The Struggle for Cityhood

Adapted by Susan and Sam Sperry from an unpublished article by Sandy Kimball circa 1975

Vote for Measure M

The impetus for cityhood was grounded in distress with the development decisions being made by the County of Contra Costa, whose decisions often seemed to be more in keeping with the interests of land developers than with the wishes of local area residents. Finding themselves powerless to shape their community to their own liking, residents of the Moraga area began to think about establishing their own local government.

1950 Aerial View of Old Town Site

The sleepy village of Moraga, once the home of Spanish dons and the scene of early California pastoral life, experienced its first taste of “planning” in the 1950s when Contra Costa County adopted a County general plan which, if implemented, would change the character of the area. There were few area residents to complain. There were relatively few homes, a single grocery store, a bar, a cluster of company houses and structures serving the large-scale agricultural enterprise, and St. Mary’s College.

1953 Aerial View looking east from Orinda Crossroads with insert showing Utah Construction property

With urbanites hungry for homes in the country, developers began acquiring land, and large-scale housing tracts began working their way from the drawing board to the hills and valleys. A shopping complex was established at an important intersection in the community.

Occupants of the new homes watched in distress as the character of the “country” into which they had settled was changing. Predictably, this led to some initial conversations in the early sixties about how best to bring development controls to the local residents. One group decided that the way to address the emerging problem of over-development was to get politically involved. They managed to replace the local County Supervisor with a man of their own choosing, but his vote against the other four Supervisors helped but little.

1960 Aerial View looking north

Soon thereafter, the Moraga Community Association (MCA) was organized to discuss options and to advocate for the local residents, and as a result, an incorporation study was undertaken in 1966 and then updated and expanded in 1972. Furthermore, members of MCA reached out to members and staff of the powerful Local Agency Formation Commission (LAFCO), an agency set up in each county, under State law, with the responsibility, among others, to review and oversee proposals for incorporation of new cities in furtherance of the orderly formation of such new governmental units. However, says Mike Cory, who became MCA’s President, “With no industry to count on and only dollars from homeowners to support a city, we couldn’t muster too much enthusiasm for incorporation.”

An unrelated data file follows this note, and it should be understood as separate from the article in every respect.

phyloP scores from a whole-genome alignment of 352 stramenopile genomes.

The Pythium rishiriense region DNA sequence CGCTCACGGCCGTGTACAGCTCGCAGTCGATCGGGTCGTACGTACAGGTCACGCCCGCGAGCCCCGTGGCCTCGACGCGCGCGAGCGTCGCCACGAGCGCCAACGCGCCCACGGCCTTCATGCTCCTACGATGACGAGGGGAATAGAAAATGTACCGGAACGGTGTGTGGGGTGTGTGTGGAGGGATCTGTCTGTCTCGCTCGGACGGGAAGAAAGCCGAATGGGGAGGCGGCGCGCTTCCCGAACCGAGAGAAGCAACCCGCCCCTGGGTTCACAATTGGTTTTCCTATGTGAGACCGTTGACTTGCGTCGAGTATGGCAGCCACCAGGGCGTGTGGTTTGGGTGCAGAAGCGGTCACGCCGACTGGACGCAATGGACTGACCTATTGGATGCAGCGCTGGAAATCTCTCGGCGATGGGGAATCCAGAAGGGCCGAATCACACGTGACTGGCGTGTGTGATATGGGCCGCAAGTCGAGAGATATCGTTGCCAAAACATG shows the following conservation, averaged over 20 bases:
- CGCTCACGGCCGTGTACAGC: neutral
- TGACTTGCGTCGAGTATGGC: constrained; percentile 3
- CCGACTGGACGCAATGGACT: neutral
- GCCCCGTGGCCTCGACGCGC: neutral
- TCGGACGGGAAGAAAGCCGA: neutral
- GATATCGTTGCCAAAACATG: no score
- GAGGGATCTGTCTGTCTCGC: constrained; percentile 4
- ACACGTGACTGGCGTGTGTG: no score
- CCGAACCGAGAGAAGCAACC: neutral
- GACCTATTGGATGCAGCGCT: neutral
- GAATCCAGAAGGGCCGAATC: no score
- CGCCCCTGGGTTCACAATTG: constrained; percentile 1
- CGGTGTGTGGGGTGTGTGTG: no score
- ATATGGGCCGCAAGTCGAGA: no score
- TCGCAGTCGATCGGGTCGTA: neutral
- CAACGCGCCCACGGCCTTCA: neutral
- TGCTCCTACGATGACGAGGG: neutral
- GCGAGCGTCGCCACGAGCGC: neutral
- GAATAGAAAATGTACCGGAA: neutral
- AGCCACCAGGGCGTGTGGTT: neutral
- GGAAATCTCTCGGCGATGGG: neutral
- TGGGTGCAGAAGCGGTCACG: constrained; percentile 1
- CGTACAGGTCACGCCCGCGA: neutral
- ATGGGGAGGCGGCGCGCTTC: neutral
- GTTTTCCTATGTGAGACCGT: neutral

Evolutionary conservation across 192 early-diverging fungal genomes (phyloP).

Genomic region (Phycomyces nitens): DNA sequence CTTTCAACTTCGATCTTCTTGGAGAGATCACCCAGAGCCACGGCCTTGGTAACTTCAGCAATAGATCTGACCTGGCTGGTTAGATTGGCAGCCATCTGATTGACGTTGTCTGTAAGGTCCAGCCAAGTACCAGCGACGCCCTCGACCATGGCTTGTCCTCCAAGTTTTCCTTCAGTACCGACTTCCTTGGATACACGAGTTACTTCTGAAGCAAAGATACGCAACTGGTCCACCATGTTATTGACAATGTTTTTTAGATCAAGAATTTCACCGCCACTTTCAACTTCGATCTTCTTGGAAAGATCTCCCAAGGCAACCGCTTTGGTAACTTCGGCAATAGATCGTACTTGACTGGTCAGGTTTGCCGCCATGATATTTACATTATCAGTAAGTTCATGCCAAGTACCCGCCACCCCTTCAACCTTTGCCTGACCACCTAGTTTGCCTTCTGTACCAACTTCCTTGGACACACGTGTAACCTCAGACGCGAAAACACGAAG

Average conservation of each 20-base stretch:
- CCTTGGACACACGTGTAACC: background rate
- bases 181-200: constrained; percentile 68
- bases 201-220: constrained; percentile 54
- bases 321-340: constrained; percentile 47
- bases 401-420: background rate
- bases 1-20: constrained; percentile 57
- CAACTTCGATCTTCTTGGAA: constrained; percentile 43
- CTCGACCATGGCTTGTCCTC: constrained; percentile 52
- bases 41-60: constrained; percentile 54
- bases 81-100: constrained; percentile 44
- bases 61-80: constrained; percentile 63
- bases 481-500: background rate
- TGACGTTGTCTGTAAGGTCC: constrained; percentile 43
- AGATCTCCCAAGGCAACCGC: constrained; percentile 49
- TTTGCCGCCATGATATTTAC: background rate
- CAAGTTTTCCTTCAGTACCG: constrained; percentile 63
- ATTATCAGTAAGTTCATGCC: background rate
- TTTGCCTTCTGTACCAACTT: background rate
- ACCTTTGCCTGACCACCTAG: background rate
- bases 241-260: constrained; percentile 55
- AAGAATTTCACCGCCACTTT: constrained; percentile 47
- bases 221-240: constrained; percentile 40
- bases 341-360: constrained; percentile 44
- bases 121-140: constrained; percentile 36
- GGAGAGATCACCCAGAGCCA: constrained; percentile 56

In the meantime, residential development progressed, and in the process, orchards and long-standing native trees were removed, and the rural landscape was being altered to create building sites and streets. But the growing number of complaints of local residents to County representatives and officials were largely ignored.

About the same time, the MCA became angered by County Planning Commission approval of a highly-controversial multiunit development project over their strenuous objections, and the resulting controversy came to be known as the “Martinez Mentality.” In the months to come, the incorporation proponents were to use the “Martinez Mentality” phrase as a rallying cry for their cause.

As a result, “an up-date of the ‘72 incorporation study was ordered by the MCA,” reports Cory. A number of possibilities were reviewed, including a city which would combine Moraga and Orinda with Lafayette, which had incorporated in 1968, and a city combining Moraga and Orinda. Neither seemed politically feasible, although LAFCO was known to prefer the three-community concept. A final alternative was the incorporation of the Town of Moraga alone – an idea that was to prove concerning for a lot of people who feared that the bedroom community couldn’t remain viable in the face of the costs that cityhood could entail.